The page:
To close out black history month its inextricably bound up with the cultural politics of race, and the infinite constructions of structural restrictions that have defined those relations. The Jim Crow segregation, the African American were not America’s only victimized group, but their position was particular: anti-citizens when compared to the normative white citizenry that other groups had acquired and who in turn were often cruelly willing to defend their notch on the pecking order in turn.
The subaltern status meant a reflection on being the problem, and the dynamic of the double consciousness, the seventh son syndrome one devoid of true self consciousness and only able to see through the revelation of the “other” world. The sensation of the dual consciousness, to be forever examining one’s self only through the eyes of an omnipresent other, filtering the amused contempt and pity. A duality. An America. An African-American. Two souls. Two thought processes. Two strivings and desires which seem unable to reconcile. All in one brown body. There is a tremendous strength there to keep it from disintegrating and collapsing. Capsizing in a sea of sorrow.
On Willie Mays: …When I went to California I stayed with Leo in his house. His kid, Chris Durocher, was my roommate on the road. Chris would go to the black areas and stay with me. Leo trusted me. He knew that if his kid was going to stay with me, nothing was going to happen to that kid. When we used to eat soul food, he didn’t know what it was. We had black-eyed peas, cornbread, chitlins, and he was used to eating steaks! He goes back and he tells his father, “I had cornbread,” and his father started laughing. So Leo said, “Okay, I’ll give you another $40 a day.” So I made another $40 on top of my meal money. We would get the kid the same stuff. We never game him a steak, the same stuff. He’d go back and tell his father, and he’d come to me, “Haven’t you been feeding my kid?” “Leo, I fed him, what do you want me to do?” Read More:http://www.achievement.org/autodoc/page/may0int-5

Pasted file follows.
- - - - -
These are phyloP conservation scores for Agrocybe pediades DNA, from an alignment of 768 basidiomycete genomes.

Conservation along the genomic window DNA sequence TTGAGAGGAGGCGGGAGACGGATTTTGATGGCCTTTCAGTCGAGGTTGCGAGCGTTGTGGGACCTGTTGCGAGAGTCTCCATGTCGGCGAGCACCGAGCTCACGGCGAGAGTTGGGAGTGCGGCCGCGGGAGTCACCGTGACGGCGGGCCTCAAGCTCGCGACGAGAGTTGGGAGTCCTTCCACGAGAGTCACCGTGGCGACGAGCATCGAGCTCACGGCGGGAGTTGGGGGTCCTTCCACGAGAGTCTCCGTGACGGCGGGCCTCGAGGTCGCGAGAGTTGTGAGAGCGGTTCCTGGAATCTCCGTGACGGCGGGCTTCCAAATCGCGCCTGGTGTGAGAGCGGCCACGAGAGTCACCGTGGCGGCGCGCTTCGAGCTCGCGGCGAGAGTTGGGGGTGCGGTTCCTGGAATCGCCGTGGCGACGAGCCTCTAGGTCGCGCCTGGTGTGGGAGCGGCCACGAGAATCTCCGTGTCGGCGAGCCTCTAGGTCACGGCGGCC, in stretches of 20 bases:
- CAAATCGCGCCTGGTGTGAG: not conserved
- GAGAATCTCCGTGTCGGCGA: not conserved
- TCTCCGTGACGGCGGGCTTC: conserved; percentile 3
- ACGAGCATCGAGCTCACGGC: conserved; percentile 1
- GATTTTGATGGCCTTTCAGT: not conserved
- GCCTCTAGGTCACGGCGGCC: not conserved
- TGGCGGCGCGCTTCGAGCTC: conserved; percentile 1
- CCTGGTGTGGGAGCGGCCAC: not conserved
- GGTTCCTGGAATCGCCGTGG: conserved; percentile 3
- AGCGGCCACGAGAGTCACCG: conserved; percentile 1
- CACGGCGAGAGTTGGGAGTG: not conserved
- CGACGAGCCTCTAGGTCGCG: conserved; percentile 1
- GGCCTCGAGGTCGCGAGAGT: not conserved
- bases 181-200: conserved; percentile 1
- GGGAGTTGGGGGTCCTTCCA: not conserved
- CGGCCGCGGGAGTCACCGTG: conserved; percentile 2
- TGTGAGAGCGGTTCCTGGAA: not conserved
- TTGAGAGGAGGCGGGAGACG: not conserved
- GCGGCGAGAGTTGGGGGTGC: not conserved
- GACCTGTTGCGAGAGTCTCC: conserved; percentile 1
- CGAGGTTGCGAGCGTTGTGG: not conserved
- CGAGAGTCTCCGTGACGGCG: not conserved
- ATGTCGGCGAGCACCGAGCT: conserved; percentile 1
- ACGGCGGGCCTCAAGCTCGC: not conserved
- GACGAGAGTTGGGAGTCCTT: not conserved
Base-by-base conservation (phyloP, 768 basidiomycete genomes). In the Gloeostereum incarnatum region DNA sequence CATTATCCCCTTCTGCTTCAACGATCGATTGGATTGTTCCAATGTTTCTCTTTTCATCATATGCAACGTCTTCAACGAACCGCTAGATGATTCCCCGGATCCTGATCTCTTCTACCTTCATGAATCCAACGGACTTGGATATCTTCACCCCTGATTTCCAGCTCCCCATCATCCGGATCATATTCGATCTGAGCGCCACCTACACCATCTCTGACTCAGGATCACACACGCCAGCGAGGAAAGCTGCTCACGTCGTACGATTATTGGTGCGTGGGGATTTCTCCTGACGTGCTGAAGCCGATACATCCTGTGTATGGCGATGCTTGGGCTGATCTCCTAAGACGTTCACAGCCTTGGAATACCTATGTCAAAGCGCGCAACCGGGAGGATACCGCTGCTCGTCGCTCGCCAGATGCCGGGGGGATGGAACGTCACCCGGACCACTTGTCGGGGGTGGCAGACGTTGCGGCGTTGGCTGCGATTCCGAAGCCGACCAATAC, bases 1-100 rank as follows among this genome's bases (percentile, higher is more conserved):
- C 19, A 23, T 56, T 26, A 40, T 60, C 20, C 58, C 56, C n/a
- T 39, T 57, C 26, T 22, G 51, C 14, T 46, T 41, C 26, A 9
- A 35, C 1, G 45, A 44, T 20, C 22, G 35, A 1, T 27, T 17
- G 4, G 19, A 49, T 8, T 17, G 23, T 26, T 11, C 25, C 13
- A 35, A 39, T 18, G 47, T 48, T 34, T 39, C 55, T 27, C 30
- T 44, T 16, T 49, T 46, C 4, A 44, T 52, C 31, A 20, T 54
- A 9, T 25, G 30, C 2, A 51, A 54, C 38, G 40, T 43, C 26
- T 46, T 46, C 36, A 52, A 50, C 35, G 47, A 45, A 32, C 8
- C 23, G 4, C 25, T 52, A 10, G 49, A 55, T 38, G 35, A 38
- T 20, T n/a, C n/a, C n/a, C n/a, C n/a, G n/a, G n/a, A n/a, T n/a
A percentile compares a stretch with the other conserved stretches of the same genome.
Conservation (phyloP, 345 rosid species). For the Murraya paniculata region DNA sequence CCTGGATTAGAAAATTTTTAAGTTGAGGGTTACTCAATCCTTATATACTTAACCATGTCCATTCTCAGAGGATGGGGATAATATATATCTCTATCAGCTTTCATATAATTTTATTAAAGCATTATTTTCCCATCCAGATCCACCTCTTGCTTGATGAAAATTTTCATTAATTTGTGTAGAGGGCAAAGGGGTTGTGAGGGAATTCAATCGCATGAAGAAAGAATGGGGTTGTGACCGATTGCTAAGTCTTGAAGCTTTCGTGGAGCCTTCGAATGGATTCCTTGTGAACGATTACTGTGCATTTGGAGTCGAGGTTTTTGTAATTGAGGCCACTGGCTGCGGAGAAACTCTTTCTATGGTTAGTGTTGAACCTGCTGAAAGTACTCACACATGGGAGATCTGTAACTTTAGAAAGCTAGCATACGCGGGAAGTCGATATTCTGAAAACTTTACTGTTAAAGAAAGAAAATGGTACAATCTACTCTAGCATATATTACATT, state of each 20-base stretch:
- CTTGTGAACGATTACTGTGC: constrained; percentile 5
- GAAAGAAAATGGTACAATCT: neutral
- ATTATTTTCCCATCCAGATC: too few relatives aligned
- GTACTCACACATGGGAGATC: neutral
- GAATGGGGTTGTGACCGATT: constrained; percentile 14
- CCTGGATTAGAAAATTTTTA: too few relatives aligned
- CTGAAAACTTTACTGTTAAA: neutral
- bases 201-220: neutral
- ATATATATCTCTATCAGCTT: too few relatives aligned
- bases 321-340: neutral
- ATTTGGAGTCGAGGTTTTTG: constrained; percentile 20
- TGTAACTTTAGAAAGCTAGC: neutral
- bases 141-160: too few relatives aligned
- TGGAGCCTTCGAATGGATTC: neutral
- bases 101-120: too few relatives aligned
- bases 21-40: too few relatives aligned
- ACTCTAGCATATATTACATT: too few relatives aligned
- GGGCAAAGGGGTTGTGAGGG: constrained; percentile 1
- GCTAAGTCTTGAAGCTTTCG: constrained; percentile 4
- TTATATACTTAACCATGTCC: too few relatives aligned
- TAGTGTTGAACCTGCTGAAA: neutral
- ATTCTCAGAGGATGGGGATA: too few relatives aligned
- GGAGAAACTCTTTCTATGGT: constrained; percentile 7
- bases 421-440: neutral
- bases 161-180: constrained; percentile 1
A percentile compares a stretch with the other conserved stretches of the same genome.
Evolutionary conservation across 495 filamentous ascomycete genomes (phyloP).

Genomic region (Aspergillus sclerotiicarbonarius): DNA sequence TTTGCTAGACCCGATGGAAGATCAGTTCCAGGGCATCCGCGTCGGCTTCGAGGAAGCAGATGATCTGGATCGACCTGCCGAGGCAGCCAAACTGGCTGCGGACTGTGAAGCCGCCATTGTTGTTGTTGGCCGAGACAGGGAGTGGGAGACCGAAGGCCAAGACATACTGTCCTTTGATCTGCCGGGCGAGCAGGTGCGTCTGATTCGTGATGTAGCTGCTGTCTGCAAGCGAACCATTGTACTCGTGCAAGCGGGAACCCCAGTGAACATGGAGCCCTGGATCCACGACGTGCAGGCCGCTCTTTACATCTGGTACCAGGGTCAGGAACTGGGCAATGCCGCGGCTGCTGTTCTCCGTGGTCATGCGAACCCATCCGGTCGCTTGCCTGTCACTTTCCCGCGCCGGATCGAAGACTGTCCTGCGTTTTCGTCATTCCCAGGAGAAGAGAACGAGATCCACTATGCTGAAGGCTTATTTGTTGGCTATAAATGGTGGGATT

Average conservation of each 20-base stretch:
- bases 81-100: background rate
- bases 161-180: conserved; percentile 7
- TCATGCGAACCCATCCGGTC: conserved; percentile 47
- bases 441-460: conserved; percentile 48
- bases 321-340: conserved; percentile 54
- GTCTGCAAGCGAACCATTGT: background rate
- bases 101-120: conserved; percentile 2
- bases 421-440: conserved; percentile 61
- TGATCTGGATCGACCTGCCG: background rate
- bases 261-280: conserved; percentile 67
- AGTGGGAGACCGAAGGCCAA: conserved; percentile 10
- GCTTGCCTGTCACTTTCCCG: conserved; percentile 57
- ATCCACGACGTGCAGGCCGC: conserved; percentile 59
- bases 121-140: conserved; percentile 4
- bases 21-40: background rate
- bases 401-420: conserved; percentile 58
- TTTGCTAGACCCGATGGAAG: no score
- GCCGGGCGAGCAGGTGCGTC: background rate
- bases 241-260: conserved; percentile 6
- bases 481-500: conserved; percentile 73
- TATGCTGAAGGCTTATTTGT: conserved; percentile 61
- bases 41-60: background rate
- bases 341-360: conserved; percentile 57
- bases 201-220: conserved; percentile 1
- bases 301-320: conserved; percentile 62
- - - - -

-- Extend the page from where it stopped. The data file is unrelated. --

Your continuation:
“Joe Louis, Jascha Heifetz, Sammy Davis and Nashua rolled into one.” – Leo Durocher (describing Mays)…”Reggie Jackson couldn’t shine Willie Mays’ shoes. He never hit .300, he’s a butcher in the outfield and he’s got a big mouth. What does he make, $8,000 a week? I wouldn’t pay him $8 a week. He’s a bum.” – Major League Manager Leo Durocher (1980)…
If somebody came up and hit .450, stole 100 bases, and performed a miracle in the field every day, I’d still look you right in the eye and tell you that Willie was better. He could do the five things you have to do to be a superstar: hit, hit with power, run, throw and field. And he had the other magic ingredient that turns a superstar into a super Superstar. Charisma. He lit up a room when he came in. He was a joy to be around.
–Leo Durocher, Mays’s first manager, Nice Guys Finish Last